Soft pine and spruce floorings are made in two qualities, first and second, the first quality being free from knots, while the second quality contains small sound knots. Second quality pine flooring will answer for floors that are to be carpeted, but only the first quality of spruce should be used for a good residence, if used at all.
Hard pine stock flooring is sorted into three qualities, quarter-sawed, first and second clear, and star. First and second clear flooring would be furnished for "first quality " unless " quarter-sawed " is specified.
Even the quarter-sawed flooring commonly carried in stock is usually so poorly jointed and of uneven width, that it cannot be laid so as to make a perfectly tight floor. If one wishes a perfect hard pine floor, the specifications should require that the flooring shall be stuck from clear quarter-sawed boards, after they have been kiln-dried, and in uniform widths.
There are a few mills in the Northwest that make a speciality of finely matched and polished maple flooring, and if the architect desires a fine floor he will do well to specify flooring from one of these mills.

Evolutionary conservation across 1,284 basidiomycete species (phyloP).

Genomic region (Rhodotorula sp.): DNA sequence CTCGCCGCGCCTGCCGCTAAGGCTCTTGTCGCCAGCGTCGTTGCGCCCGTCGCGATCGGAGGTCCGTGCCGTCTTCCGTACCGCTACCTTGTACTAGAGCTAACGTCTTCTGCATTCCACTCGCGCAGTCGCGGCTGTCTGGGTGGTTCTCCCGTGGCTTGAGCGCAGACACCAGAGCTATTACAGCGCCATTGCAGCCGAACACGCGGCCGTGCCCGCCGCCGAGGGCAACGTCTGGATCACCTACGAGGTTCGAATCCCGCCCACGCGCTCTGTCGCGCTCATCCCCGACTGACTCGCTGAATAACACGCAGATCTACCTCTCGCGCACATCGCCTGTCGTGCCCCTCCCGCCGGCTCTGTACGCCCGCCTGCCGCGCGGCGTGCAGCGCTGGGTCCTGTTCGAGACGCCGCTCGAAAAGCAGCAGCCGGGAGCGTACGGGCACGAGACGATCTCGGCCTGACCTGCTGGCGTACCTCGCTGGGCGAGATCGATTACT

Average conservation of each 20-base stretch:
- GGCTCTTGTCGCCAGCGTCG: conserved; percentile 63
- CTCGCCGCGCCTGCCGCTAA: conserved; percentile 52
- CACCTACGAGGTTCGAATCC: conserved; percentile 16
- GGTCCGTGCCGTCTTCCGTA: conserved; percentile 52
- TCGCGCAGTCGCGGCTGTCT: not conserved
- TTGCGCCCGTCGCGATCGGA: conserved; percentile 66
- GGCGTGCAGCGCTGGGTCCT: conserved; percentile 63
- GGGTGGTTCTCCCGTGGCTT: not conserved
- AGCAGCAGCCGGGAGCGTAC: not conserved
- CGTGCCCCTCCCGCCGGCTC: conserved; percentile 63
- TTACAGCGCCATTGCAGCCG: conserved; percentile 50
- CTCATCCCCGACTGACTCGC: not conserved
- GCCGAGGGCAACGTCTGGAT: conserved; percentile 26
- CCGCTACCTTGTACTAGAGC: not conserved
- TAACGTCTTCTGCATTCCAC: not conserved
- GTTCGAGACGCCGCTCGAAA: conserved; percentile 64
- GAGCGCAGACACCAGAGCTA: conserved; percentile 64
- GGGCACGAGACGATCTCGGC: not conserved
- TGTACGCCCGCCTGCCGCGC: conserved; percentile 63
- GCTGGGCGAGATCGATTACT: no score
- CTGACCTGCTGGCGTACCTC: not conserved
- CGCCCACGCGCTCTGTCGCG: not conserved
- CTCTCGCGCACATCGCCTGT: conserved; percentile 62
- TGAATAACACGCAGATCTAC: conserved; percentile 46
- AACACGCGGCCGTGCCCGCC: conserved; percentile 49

Especial pains are taken with the matching of this flooring, the tongues being wedge-shaped or rounded, and the boards of a perfectly uniform width. The boards are thoroughly kiln-dried and the surface polished.
A few mills also make end-matched flooring, as shown in Fig. 325, which makes a more even joint than the butt joint, and does not have to be nailed through the top. With end-matched flooring it is not necessary to have the joints come over a joist. End-matched flooring is made principally in 3-inch widths, showing 2¼ inches on top.